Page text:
Merrick Garland, chosen this week as President Obama’s nominee to the Supreme Court, said it was his Jewish grandparents, who came to the United States after fleeing anti-Semitism in Russia, who paved the way for his nomination to the country’s highest court.
“My family deserves much of the credit for the path that led me here. My grandparents left the Pale of Settlement at the border of western Russia and Eastern Europe in the early 1900s, fleeing anti-Semitism and hoping to make a better life for their children in America,” he said on March 16 in the White House Rose Garden, choking up as he accepted Obama’s nomination announced earlier that morning.
Garland, 63, is the chief judge of the U.S. Court of Appeals for the District of Columbia Circuit. A Chicago native, Garland has worked in Washington since the 1970s, first as a Supreme Court clerk, then a private lawyer, an assistant U.S. attorney and, since 1997, a federal judge.
Garland and his family are members of Temple Sinai, a Reform synagogue in Washington, D.C., according to Religion News Service.
Garland said his father, who ran a business from the basement of his family home, impressed upon him the “importance of hard work and fairness,” and his mother’s volunteer work taught him the value of community service.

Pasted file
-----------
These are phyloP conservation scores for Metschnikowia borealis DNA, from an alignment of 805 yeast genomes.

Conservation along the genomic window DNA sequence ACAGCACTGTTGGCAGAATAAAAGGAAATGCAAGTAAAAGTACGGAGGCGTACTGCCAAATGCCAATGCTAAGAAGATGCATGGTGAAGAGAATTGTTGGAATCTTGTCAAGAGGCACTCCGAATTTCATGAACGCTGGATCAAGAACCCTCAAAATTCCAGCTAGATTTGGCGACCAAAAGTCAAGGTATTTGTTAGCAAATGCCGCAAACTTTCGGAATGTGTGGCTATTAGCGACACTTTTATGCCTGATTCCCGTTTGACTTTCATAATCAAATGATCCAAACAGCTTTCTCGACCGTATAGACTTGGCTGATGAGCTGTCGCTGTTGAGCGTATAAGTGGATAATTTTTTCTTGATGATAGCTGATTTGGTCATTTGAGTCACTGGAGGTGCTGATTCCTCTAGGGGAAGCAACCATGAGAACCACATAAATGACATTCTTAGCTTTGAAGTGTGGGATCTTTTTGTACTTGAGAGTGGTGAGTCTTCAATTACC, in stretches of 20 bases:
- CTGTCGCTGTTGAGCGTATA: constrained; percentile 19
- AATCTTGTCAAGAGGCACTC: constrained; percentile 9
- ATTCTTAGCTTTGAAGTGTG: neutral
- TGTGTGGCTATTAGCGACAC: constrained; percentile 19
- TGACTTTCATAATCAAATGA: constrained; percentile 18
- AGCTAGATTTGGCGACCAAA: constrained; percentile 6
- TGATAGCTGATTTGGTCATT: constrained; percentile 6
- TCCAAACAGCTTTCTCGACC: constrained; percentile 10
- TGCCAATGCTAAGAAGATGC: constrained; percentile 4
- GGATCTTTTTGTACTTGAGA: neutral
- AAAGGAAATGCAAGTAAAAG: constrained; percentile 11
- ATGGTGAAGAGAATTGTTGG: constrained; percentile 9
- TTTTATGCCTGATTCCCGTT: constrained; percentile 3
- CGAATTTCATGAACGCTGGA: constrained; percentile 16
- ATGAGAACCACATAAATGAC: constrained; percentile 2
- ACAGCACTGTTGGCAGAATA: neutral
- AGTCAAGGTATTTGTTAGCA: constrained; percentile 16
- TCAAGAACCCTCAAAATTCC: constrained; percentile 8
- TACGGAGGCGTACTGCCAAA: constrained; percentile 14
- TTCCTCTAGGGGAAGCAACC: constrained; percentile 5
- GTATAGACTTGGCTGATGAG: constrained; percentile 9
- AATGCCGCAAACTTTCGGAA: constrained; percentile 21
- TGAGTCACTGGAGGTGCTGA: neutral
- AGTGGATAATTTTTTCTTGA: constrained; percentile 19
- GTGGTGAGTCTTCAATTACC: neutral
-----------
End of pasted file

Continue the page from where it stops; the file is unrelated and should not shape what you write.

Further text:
“For me there can be no higher public service than serving as a member of the U.S. Supreme Court,” said Garland.
Obama called for the Senate to confirm Garland in a timely fashion, so he could sit with the court in the fall. He would fill the Supreme Court seat held by Antonin Scalia until his death last month.
Republicans have vowed to block any Obama nominee, saying the vacancy should be filled by the next president.
“I simply ask Republicans in the Senate to give him a fair hearing and then a vote up or down,” Obama said.
Garland is a graduate of Harvard Law School and clerked for Supreme Court Justice William J. Brennan Jr. in 1987. He married fellow Harvard graduate Lynn Rosenman in a Jewish ceremony at the Harvard Club in New York.
If confirmed, Garland would be the fourth Jewish justice on the nation’s highest court. The other three justices are Ruth Bader Ginsburg, Elena Kagan and Stephen Breyer. — jta